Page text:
Episode 139 – Treat Your Career as an Investment and Help Other People to Succeed with Keith Casey
Phil’s guest on today’s show is Keith Casey. For nearly two decades, he has been working in the IT industry. During that time, he has worked as a systems developer, IT architect, technology officer, principal advisor and senior developer evangelist.
He is now working for Okta as a member of their Platform Team, specifically on Identity and Authentication APIs. Keith is also a well-known public speaker.
(00.57) – So Keith, can you expand on that brief introduction and tell us a little bit more about yourself? Keith explains that his first job, after leaving college, was working at the Library of Congress, helping them to digitize everything. The lengths they go to capture every element of a piece of information is amazing. So, when people ask him how much data is held in the Library of Congress, he finds it impossible to give an accurate answer.
Naturally, at this point, Phil asks him for the figure. Keith’s response is to explain, that when he got started there were no blogs, iTunes or any of the platforms that churn out a huge amount of information every day. Yet, it was estimated that the librarians would have had to catalog around 200 terabytes a day to have been able to keep pace with what was being produced, even back then.
(2.28) – Can you please share a unique career tip with the I.T. career audience? Keith’s top tip is to treat your career as an investment. Think about the long term, in the same way you would if you were investing in shares.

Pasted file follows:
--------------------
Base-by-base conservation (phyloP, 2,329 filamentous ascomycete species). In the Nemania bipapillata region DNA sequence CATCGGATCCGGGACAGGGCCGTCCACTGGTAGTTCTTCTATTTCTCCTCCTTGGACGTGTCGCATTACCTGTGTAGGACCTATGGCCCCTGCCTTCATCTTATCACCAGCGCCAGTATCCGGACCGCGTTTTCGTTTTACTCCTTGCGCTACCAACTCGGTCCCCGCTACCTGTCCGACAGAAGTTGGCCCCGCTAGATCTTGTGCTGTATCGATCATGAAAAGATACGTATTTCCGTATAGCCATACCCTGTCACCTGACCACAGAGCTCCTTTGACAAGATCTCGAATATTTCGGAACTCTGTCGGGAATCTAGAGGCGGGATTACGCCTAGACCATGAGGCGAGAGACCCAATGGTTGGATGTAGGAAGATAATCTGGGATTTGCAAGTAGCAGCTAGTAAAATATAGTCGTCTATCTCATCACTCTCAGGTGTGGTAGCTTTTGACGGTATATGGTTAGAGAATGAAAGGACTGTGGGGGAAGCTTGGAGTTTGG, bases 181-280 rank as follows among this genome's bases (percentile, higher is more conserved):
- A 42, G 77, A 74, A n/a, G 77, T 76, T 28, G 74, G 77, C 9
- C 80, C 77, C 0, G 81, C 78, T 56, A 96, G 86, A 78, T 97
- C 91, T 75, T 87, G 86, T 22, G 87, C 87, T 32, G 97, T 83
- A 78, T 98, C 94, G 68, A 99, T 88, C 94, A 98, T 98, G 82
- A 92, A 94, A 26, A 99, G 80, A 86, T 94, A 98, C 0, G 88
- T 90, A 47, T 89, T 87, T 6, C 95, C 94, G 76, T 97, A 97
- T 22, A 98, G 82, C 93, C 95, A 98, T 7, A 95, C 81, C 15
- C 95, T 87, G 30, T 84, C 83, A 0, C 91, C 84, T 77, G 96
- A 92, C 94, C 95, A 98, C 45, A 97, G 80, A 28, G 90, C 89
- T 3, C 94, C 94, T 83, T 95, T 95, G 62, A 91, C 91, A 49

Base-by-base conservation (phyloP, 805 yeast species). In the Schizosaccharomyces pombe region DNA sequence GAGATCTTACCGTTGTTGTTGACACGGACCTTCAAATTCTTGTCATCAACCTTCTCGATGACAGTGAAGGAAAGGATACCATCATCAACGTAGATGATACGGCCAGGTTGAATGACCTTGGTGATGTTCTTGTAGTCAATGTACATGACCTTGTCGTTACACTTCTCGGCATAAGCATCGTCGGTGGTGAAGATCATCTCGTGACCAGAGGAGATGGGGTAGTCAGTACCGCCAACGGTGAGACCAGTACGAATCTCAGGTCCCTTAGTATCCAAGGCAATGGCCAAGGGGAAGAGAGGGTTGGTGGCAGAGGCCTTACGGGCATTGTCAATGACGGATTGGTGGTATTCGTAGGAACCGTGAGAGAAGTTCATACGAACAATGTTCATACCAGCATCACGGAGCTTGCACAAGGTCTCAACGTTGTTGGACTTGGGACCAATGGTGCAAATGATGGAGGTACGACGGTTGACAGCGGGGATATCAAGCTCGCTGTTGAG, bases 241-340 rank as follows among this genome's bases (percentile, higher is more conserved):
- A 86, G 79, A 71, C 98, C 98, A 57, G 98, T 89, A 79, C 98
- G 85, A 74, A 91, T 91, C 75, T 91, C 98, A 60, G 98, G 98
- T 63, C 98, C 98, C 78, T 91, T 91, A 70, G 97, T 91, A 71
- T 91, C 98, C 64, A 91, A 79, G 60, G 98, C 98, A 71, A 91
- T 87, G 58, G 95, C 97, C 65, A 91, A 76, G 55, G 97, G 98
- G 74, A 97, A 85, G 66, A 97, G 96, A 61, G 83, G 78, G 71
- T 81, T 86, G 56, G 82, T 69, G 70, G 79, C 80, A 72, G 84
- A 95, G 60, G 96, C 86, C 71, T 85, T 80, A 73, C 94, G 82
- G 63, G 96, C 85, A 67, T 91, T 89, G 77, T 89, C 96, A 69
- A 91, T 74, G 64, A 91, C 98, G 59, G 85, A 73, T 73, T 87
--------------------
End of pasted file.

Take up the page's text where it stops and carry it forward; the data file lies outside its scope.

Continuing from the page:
So, when deciding if it is worth learning how to use a tool, think about how it will help you in both the short and the long term. By all means learn the tools you need to be able to do the job you are doing right now. But, make sure that you also pick up skills that you will be able to use for the next 5 to 10 years.
(3.23) Phil agrees. He thinks there is too much short-termism, especially when it comes to learning programming languages. People tend to just learn what they need to get by on their current projects. But, fail to learn and understand the underlying principles.
(3.59) – Can you tell us about your worst career moment? And what you learned from that experience. For Keith that was when he accidentally corrupted a huge news article database while working on an App for Associated Press, about 15 years ago.
Fortunately, there was a backup. Unfortunately, it was 8 hours old. News happens continuously. So, even after the restoration, there were around 64,000 updates still missing. This was a tough way to learn not to do development work in production.
(5.50) – What was your best career moment? For Keith that happened when he was working as a developer evangelist at Twilio developing the SMS API. As an evangelist, one of his key roles was to get out there and show that their stuff worked. Whenever possible, Keith and his colleagues would do a 5-minute demo in front of an audience. They would open an empty Vim file and build an application right there and then. Then use it to allow the people in the room to send them a text straight away. This demonstrated that their stuff really worked and was super quick and easy to use.
For Keith these presentations gave him a huge lift. Seeing so many people’s eyes light up was amazing.
(7.38) – Can you tell us what excites you about the future of the IT industry and careers? The pervasiveness of today’s tech is something that Keith finds exciting. It is everywhere and touches every aspect of our lives. No matter what your passion is, you can get involved in tech.